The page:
Dr. Cohen is a licensed clinical psychologist with an extensive history of training and treatment in the field of substance use and other co-occurring mental health disorders. She is trained in several evidence based treatment modalities including cognitive behavioral therapy, dialectical behavioral therapy, as well as short-term solution focused therapy. She completed her postdoctoral training in an outpatient substance abuse clinic in the Boston area and then went on to oversee the clinical program of an outpatient substance abuse treatment program. Her clinical interests include treating substance use and other mental health disorders in individuals as well as their effects on other members of the family.
After completing her BA in Women's Studies from Wheaton College in Massachusetts, Oriana Federico served two years with City Year Boston (an AmeriCorps program) working with youth in Boston Public Schools, and served as a Team Leader during her second year. Oriana earned her MSW from Columbia University in New York City, where her year-long internships included the home-finding department of a foster care agency and a substance abuse treatment program. She has since gained further experience in the field of substance abuse both in her role as the Clinical Coordinator of a private ambulatory substance abuse program in New York, NY, and as a psychotherapist with NYU Lutheran in Brooklyn, NY.
ARMS Patient Service Coordinator
Chloe DeLoughery recently graduated with a Bachelor’s Degree in Sociology from Mount St Mary’s University in Emmitsburg, Maryland. Chloe’s undergraduate research focused on the impact of tattoos and self-perception on future financial success. Because Chloe has a professional interest in supporting those with substance use disorders, she hopes to pursue a career in social work in the future. Aside from her professional interests, Chloe enjoys playing sports and reading, and she is an avid lover of music.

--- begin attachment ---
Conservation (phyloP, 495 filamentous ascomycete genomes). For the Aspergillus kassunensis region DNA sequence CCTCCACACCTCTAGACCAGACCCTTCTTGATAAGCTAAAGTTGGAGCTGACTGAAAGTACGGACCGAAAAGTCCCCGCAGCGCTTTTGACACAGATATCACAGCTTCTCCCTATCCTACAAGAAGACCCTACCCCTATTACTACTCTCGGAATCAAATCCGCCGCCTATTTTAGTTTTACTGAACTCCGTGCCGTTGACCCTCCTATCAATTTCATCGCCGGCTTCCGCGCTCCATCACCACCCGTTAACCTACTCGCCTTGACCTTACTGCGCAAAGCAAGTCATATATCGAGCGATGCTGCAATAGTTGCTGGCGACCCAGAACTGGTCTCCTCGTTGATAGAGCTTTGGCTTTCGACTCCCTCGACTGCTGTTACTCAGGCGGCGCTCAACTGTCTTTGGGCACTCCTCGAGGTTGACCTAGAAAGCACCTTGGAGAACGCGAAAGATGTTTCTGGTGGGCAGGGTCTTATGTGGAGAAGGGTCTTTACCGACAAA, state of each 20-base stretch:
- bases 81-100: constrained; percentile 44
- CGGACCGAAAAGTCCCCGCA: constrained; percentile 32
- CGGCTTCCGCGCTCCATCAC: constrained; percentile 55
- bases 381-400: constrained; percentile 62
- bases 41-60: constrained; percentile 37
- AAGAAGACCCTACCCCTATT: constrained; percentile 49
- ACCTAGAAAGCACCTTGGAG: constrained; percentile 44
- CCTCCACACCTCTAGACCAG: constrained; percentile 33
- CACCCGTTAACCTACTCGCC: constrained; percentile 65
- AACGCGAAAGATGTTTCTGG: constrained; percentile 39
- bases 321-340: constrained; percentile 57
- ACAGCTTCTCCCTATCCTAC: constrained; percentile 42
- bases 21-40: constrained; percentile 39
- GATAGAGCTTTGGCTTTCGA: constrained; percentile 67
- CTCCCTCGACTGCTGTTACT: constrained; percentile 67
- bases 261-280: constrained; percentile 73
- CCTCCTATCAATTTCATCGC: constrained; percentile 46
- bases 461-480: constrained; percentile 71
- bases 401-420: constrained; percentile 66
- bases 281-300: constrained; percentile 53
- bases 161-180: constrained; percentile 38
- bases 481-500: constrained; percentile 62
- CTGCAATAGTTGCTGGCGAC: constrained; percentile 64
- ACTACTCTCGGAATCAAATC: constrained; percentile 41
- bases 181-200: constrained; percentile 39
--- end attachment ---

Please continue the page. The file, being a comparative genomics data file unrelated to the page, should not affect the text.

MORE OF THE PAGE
The Addiction Recovery Management Service (ARMS) helps young people with substance-related problems to lead healthier, more empowered lives by crafting an individualized treatment plan for them.
The good news is that treatment does work. It just takes time and commitment, and an honest acknowledgement of the realities of addiction.
As chronic disease of the brain, addiction is much like diabetes. Behavior modification is at the core of treatment, and it’s a difficult process. Patients often don’t want to change, even after admitting they have a problem, and most patients undergo an average of five to seven relapses before they are able to maintain a stable recovery. Even then, lifelong vigilance is required.
Adolescents who enter treatment are more likely to achieve long-term sobriety than those who enter as adults, and the earlier they enter, the more effective treatment will be. However, adolescents need specialized treatment that is tailored to their development level.
Sobriety should not be seen as the central aim for everyone. Rather, treatment is successful when it helps young people achieve greater stability and better functioning.
Positive goals for those with substance-related problems include:
We understand addiction as a long-term recovery process and know that relapse is a part of that process. Therefore, patients can receive treatment services as long as they are interested in receiving care and motivated to attend appointments consistently. If we feel that a patient needs more intensive treatment for a period of time, such as detox, residential or a partial hospital program, we help patients access that treatment and stay involved throughout that process. We are also available for step-down after-care treatment.
No one type of treatment will work for everyone, but some factors that can help to ensure a successful outcome include:
Every enrollment begins with an evaluation that is completed by an experienced clinician with expertise in substance-related problems and conditions.
This appointment usually takes two to three hours, with the majority of that time spent with a licensed social worker or psychologist. The evaluation is used to determine each patient’s level of substance use and any other contributing factors that may be present, including mood and anxiety issues, ADHD or other comorbid mental health issues. We also review any pertinent records, in order to learn childhood history and current presenting symptoms.
During the initial assessment, we provide recommendations and feedback on an appropriate treatment plan dependent on each patient’s particular circumstances and needs. These recommendations will include: